Entering a range of portable solutions for video playback in the digital age is the Archos 604, part of their new multimedia player series and offering the home user a range of interesting features.
Primarily the 604 is a portable player, you’ll find an MP3 player built-in along with a suite of extras like a PDF reader, sound recorder and photo album. Of course its main purpose is to play back video, and the 604 includes support for a range of standards including .avi and .WMV, with additional format support available through plug-ins from the Archos site.
It’s pleasing to say that quality is excellent across the board, audio and video are of a high standard due in no small part to the sharp and vibrant 4.3” widescreen display. An innovative menu structure and a host of options for controlling every aspect of this feature-packed device make it a joy to use, but it’s the optional extras that really caught our eye.
As a basic player you’re not given a lot in the box other than a USB charger cable and carry-sac to protect from scratches. However, Archos has a wide range of accessories available for the new multimedia player series, most innovative of which is the DVR Station.
This neat little box sits in between your TV and signal receiver (Sky box, VCR, Freeview box, etc.) initially acting as a pass-through device so your A/V setup works as per normal until you plug in the 604.
At this point you’ll see whatever is currently showing on your TV mirrored on the screen of the player, and from here you can use the supplied remote control or the controls on the player itself to record the programme to the 604’s 30GB hard drive. A range of options are available to adjust quality, so whether you’re recording to watch on the move or simply to play back later on your TV the picture quality is excellent.
Supplied with the DVR Station is a cable with Scart at one end and composite and component connections on the other, but you’ll also find S-video and SPDIF connections on the box as well. In addition to basic record and playback functions is a programme scheduler, which allows you set a time, date and channel for the 604 to record. It’s a great way to primarily get content onto the device to watch later but also to avoid missing your favourite programmes.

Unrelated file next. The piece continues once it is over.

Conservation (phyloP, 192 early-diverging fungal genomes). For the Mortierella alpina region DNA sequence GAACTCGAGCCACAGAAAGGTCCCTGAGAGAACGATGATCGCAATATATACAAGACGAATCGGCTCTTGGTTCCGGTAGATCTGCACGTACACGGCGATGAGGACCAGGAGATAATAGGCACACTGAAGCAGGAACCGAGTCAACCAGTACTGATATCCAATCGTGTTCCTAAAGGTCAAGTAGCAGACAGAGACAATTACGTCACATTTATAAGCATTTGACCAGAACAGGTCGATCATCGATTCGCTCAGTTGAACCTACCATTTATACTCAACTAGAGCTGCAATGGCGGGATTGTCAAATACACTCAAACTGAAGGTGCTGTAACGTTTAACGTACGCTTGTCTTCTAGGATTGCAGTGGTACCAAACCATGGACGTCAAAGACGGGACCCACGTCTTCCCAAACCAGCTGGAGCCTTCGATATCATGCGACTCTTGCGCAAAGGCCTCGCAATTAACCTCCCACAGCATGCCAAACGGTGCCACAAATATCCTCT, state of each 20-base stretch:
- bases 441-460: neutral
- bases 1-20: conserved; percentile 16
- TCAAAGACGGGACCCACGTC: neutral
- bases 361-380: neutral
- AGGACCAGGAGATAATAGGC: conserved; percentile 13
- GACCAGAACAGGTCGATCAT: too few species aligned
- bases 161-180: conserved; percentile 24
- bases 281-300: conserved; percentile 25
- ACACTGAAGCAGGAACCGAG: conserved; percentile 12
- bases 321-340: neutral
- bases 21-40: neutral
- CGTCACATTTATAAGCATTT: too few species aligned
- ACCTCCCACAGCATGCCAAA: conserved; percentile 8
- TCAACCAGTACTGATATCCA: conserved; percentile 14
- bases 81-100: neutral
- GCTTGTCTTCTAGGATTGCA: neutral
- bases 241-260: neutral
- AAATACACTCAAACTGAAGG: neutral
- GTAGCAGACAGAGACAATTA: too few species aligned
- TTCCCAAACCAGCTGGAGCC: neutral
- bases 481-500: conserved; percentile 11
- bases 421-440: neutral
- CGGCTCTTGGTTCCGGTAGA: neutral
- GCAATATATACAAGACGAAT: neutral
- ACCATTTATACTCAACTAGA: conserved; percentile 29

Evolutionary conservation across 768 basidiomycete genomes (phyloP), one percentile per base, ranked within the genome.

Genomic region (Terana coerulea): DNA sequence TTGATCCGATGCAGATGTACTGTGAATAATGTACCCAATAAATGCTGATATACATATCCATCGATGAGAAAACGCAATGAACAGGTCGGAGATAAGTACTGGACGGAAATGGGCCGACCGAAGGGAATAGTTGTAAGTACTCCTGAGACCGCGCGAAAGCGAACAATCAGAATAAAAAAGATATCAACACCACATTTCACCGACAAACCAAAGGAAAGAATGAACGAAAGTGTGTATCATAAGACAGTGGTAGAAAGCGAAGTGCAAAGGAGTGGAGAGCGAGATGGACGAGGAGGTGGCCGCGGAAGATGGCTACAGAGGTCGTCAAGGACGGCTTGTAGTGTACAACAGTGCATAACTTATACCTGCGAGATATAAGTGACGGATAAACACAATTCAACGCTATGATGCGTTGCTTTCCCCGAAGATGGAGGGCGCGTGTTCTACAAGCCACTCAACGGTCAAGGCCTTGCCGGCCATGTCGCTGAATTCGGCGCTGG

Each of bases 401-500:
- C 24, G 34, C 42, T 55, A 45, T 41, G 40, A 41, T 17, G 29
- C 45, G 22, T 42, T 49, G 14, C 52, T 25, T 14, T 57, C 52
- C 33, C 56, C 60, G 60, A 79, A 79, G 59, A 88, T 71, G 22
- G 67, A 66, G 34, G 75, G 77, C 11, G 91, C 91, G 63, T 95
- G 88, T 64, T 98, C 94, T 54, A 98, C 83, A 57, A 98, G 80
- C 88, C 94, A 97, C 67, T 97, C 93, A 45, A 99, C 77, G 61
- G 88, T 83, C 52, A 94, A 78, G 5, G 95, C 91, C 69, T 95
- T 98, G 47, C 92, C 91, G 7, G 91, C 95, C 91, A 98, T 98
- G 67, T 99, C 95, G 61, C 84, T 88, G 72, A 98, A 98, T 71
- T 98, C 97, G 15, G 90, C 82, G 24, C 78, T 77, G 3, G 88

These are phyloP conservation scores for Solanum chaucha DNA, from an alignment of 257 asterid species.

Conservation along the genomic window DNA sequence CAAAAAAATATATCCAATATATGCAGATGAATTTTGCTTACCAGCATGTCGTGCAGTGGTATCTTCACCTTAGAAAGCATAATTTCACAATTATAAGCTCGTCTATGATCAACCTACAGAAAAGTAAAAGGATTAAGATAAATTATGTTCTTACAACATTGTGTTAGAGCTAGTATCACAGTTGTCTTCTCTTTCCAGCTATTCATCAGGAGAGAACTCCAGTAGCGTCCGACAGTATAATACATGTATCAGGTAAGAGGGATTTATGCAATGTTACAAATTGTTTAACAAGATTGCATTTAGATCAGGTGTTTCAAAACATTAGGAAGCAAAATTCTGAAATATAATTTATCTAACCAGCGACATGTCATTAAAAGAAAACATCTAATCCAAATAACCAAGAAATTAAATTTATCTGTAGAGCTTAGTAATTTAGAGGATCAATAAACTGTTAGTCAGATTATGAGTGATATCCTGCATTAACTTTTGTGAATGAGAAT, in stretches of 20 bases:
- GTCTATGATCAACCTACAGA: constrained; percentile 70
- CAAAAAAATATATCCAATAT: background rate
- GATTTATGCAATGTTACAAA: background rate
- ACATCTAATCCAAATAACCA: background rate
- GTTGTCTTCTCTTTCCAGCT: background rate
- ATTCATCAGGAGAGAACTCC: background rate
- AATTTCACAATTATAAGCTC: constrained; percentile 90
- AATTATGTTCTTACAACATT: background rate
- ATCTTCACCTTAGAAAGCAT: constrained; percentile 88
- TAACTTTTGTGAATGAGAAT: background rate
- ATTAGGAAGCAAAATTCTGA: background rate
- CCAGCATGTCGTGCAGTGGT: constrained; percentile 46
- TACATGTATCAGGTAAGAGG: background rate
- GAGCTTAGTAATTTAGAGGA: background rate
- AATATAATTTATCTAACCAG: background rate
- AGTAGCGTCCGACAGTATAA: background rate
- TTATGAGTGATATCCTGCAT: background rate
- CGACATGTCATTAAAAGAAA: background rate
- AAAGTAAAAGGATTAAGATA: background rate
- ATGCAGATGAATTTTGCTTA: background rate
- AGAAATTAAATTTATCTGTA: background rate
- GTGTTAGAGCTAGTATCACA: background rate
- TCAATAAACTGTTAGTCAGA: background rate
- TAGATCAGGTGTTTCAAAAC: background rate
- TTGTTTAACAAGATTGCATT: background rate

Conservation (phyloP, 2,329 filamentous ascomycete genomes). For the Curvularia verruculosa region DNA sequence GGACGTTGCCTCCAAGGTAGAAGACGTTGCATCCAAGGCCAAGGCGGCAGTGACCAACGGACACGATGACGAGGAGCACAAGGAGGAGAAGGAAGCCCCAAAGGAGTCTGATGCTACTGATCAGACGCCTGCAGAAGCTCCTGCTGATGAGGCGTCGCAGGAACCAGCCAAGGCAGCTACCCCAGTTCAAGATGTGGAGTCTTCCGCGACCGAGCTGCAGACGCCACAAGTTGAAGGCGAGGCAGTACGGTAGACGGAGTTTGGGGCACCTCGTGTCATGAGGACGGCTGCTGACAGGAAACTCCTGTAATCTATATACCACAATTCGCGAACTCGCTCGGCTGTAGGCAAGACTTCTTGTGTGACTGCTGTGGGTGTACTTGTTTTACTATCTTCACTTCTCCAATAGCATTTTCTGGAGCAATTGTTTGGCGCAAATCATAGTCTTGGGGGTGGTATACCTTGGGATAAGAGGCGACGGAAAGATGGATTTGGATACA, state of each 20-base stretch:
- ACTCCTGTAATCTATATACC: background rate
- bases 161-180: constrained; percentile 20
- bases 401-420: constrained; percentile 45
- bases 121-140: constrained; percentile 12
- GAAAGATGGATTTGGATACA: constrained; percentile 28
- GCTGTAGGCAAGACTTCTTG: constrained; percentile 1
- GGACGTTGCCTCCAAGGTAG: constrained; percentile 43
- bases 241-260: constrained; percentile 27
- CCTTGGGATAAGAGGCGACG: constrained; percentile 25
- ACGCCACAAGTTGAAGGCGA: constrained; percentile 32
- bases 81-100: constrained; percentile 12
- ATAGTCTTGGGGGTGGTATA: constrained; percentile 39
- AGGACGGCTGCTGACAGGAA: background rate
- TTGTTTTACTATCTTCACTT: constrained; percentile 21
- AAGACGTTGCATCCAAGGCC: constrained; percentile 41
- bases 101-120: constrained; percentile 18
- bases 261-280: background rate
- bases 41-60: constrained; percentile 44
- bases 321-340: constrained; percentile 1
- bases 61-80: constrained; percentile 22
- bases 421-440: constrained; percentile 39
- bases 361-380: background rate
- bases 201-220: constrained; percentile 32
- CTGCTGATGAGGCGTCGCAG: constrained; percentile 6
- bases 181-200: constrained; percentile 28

When compared to more conventional DVRs the DV Station does fall down in a couple of areas. If something is recording that you’re currently watching, you can’t spin back and forth through the recorded session like you can with Sky+ for example, neither can you pause live TV, so this is more a digital VCR than a full-blown DVR. You’re also lacking the convenience of a proper programme schedule to browse through, so it’s not a straight replacement to something like Sky+ but rather a convenient alternative that skips some of the features.
At this stage it’s worth noting that subsequent to its original release, the 604 is now also available with built-in Wi-Fi, something no other manufacturer has managed on this type of portable player.
The Wi-Fi version incorporates a touchscreen LCD and connects directly to the Internet via Wi-Fi hotspots or to a home network to download media from a PC.
You can also send and receive email from web-based accounts and there’s support for internet radio and podcasts. The Wi-Fi version is available now but will set you back around £100 more than the basic player.
The drawbacks to the DVR Station when compared to conventional DVRs shouldn’t detract from the capabilities device as a whole.
As a portable multimedia player it truly is excellent, and with the DV Station you have a great way to both record video to the device and watch encoded movies on your TV.
If you’re in the market to buy an MP3 or portable video player you’re unlikely to find one as svelte and stylish as this, or, with the optional accessories on offer, as versatile in its capabilities.